What Walmart’s pullback from Chicago says about Corporate America’s limits
A line of Chicago mayors heavily courted Walmart over the last two decades, brushing aside community protests. And Walmart welcomed the opportunity to show cities it could be a strong corporate partner.
But now, Walmart is pulling back from Chicago.
The largest retailer in the country announced plans this week to close four of its eight stores in the city, citing growing financial losses. Three are in predominantly Black and low-income neighborhoods, and their closures with little warning mean residents — including elderly citizens and people without reliable transportation — will have to travel further to buy groceries and pick up their medications.
“These stores lose tens of millions of dollars a year, and their annual losses nearly doubled in just the last five years,” Walmart said. Despite years of different strategies, the company said, it did not see a route to profitability for these stores. Walmart, which made $20.6 billion in 2022, did not specify why losses were growing in Chicago.
City leaders “used a lot of political capital and their trust were questioned, Now it’s kind of like, ‘I told you so,’” said Chicago Alderman-Elect Ronnie Mosley, who will represent a Chicago ward where one of the Walmarts is set to close. His predecessor, who is retiring, was a major proponent of drawing Walmart to Chicago.
Mayors and key political leaders had pushed to draw Walmart, despite protests from small businesses, labor groups and community activists. Critics pointed to studies that suggested a Walmart presence could push out mom-and-pop stores and drive down wages, as it had in smaller towns.
But, at the time, officials argued opening Walmarts would provide jobs, economic development and convenient places to shop for affordable groceries and pharmacy services in some of the city’s low-income communities.
Meanwhile Walmart, which rose mainly in rural and suburban areas, also fought hard to enter Chicago. Walmart saw it as a twofold opportunity: broaden its customer base while proving to skeptical officials in other cities that it was a strong corporate partner.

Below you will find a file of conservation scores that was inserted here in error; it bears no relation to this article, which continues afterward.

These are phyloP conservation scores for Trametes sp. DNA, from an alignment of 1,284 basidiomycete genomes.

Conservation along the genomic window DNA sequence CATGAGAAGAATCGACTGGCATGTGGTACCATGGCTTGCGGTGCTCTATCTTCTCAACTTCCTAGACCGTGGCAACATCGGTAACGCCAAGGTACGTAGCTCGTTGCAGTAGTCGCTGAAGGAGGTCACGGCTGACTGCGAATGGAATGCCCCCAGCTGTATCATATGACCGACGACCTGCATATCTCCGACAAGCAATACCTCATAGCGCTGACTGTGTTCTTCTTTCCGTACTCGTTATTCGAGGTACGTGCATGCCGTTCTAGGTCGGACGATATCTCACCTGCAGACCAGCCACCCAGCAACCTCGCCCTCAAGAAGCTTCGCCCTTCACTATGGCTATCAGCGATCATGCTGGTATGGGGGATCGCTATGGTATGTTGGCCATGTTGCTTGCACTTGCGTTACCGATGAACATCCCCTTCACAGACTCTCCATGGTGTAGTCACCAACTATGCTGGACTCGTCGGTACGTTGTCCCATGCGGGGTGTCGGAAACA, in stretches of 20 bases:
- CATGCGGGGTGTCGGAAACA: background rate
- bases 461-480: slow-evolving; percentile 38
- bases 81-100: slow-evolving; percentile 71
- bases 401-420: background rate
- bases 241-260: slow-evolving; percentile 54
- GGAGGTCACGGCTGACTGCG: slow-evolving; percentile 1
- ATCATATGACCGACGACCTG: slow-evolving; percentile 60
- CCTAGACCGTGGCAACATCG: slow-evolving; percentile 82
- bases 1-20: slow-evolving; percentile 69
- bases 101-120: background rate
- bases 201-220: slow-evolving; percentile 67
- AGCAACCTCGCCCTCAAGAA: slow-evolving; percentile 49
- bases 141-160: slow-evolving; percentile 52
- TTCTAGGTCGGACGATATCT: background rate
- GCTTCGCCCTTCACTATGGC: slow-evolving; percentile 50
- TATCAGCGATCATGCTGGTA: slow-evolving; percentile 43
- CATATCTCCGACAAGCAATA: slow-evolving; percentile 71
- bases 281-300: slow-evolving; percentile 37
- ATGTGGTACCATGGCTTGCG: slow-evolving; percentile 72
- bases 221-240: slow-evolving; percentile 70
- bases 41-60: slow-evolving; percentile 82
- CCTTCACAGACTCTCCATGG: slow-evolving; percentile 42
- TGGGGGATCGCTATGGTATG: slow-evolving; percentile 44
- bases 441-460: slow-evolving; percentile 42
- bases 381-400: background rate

‘I told you so’
The closures are another example of the shortcomings of local governments and even national political leaders betting on leading chains to provide key public services and fill gaps.
If government couldn’t provide for a populace in desperate need of jobs and fresh foods, the thinking went, for-profit corporations would.
But in Chicago, that’s not what happened. A 2012 study of Walmart’s impact in Chicago found businesses closer to Walmart were significantly more likely to close than similar businesses farther away — and the number of jobs lost by nearby retail competitors essentially offset the number of jobs created at the new Walmart stores.
This is a particular issue in predominantly minority, low-income areas that experience economic neglect, and other chains have recently shuttered stores in these areas as well.
Whole Foods closed in Chicago earlier this year, along with CVS, Aldi and Save A Lot. In 2019, Target closed two stores, angering residents. Chains like Dollar General and Family Dollar are expanding in low-income areas, but they don’t sell fresh groceries.
Unlike local government, which is theoretically accountable to voters, companies answer only to their shareholders and don’t have an obligation to stay in communities if they aren’t making a profit.
Whether it’s handing over responsibility for providing public bathrooms to Starbucks and McDonald’s or vaccines and basic health services to CVS and Walgreens, the public is left vulnerable when these companies’ business priorities change or they close locations.
“We have asked business to solve problems that we don’t want government to solve anymore,” said Bryant Simon, a professor of history at Temple University who studies the role of Corporate America and government. “We’re happy to have them do it and then shocked when they act like a business again.”
Solving ‘food deserts’